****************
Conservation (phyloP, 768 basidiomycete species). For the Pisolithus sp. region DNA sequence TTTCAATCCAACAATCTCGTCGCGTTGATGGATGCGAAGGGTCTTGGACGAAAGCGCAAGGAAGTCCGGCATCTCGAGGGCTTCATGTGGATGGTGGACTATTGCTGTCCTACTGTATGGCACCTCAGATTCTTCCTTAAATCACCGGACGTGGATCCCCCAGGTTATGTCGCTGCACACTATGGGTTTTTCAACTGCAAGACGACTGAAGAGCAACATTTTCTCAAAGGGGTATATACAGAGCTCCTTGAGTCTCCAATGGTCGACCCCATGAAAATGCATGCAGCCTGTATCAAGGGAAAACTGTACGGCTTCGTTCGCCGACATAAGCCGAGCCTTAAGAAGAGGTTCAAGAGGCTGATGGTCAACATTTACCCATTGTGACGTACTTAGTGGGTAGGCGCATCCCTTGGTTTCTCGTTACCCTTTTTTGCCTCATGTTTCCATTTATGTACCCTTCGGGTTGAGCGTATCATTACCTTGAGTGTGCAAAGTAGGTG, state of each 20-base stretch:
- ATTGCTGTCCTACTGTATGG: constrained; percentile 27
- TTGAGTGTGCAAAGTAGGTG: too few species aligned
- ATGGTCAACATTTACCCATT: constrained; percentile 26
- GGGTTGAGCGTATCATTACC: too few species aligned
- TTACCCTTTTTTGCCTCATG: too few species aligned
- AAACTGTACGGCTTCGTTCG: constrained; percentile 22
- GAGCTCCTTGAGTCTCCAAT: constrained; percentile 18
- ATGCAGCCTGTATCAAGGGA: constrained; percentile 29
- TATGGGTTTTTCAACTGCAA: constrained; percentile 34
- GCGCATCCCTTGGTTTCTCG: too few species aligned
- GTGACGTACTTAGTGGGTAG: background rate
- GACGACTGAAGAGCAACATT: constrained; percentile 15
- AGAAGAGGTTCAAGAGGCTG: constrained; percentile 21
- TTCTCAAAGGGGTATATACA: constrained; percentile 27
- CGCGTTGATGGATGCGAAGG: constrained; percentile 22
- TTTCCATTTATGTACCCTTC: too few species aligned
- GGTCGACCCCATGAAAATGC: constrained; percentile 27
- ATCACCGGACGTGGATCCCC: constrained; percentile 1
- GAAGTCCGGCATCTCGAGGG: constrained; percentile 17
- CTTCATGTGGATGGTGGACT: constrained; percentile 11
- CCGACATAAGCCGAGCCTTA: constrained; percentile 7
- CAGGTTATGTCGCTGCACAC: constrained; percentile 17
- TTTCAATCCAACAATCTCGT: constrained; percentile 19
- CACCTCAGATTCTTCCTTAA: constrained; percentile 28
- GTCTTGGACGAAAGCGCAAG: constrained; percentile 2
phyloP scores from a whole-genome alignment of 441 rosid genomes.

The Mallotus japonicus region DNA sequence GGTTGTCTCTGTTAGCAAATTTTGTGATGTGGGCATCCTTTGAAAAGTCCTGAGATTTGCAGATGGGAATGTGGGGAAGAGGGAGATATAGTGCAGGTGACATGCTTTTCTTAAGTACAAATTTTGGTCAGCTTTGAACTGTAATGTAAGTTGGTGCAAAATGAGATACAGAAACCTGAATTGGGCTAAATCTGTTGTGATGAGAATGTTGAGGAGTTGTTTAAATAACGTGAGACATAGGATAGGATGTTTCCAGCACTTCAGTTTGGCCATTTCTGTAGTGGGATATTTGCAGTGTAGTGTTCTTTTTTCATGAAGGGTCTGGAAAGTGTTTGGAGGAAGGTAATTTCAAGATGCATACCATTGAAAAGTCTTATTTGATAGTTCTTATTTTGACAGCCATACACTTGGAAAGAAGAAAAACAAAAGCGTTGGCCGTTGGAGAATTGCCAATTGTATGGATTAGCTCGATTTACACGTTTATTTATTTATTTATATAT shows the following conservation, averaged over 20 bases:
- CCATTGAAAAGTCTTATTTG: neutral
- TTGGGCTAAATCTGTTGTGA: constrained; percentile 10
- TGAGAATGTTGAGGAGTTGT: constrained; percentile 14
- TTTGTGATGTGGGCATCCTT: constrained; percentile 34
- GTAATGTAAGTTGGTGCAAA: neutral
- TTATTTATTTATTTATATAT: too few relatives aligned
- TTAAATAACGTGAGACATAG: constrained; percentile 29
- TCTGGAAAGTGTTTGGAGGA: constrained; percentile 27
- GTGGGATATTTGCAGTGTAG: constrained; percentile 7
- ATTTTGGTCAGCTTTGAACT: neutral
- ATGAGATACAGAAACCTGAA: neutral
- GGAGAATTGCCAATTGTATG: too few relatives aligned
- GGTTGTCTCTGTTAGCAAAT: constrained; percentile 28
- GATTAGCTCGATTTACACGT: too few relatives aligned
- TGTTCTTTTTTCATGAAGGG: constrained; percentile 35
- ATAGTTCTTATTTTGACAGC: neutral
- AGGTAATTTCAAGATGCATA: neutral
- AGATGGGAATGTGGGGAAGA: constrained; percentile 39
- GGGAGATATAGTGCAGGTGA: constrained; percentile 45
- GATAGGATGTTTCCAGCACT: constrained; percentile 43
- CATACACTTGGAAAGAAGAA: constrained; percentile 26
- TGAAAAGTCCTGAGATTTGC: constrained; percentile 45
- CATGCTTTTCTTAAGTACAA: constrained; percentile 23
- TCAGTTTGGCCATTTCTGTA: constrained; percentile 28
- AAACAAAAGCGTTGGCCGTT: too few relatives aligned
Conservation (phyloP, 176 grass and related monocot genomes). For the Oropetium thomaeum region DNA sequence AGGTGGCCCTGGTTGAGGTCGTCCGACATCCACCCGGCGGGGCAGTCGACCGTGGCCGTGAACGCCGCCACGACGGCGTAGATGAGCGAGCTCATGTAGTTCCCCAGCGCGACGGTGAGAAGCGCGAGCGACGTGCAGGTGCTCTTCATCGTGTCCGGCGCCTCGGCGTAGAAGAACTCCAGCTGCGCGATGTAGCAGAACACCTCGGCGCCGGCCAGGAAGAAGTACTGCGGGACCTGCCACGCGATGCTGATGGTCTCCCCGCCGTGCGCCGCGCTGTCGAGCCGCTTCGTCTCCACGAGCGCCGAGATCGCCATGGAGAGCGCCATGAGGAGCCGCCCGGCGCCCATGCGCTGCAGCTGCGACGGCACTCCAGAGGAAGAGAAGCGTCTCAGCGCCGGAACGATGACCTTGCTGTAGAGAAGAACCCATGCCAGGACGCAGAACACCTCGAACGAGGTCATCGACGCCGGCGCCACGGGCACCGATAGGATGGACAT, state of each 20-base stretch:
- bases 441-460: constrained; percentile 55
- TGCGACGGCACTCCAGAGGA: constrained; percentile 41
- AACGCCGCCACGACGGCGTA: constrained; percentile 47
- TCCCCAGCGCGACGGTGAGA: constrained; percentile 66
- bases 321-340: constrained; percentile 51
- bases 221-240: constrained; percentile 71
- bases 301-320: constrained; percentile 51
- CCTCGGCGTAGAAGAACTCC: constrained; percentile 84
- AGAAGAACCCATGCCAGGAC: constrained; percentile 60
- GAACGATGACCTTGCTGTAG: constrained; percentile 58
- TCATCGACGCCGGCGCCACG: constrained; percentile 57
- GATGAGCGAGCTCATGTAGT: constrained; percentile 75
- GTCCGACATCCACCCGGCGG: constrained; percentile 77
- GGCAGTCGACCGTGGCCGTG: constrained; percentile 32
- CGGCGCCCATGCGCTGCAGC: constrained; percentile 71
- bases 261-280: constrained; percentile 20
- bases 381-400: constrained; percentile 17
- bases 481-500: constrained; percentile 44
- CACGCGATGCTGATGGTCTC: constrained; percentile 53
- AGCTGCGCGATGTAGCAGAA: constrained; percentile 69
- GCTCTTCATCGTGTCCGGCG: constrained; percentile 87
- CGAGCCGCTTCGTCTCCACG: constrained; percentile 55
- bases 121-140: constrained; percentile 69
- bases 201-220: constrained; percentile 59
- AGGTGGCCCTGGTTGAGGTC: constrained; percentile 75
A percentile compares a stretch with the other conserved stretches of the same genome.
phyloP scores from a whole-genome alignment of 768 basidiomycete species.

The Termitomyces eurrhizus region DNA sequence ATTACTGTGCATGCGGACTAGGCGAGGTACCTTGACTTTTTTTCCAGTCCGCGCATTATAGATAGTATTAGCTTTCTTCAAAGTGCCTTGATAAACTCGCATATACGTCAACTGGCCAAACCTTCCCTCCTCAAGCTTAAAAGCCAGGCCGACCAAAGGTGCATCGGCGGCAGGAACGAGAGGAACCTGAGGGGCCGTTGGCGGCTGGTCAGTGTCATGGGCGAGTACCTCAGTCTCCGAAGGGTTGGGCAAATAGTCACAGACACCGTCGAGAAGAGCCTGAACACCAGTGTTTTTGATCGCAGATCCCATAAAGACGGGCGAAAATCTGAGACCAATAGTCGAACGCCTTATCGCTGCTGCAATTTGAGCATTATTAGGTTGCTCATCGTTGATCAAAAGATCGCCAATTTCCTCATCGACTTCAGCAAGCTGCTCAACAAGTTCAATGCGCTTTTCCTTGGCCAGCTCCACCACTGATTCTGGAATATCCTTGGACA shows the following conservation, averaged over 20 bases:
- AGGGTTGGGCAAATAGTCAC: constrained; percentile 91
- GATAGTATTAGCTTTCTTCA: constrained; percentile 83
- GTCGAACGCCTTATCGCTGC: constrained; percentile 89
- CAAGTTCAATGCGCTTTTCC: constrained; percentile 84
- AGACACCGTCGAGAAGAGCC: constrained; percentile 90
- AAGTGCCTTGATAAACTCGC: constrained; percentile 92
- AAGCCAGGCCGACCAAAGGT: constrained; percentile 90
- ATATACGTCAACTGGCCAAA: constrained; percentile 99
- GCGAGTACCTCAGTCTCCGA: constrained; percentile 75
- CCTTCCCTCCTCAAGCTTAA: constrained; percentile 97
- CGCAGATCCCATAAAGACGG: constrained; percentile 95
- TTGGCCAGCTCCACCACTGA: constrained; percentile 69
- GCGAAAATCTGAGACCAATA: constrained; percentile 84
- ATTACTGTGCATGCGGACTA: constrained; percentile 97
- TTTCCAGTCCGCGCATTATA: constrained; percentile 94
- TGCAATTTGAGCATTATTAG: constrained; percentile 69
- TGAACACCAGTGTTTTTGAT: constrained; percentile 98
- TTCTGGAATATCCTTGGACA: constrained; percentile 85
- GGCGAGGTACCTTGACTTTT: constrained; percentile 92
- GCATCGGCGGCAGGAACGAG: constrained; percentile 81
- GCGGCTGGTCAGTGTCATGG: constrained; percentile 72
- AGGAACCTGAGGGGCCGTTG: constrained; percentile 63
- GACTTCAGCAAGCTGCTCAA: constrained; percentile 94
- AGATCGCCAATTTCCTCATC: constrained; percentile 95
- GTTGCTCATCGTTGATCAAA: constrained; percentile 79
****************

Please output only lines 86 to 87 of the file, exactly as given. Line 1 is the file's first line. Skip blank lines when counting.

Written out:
- CAAGTTCAATGCGCTTTTCC: constrained; percentile 84
- AGACACCGTCGAGAAGAGCC: constrained; percentile 90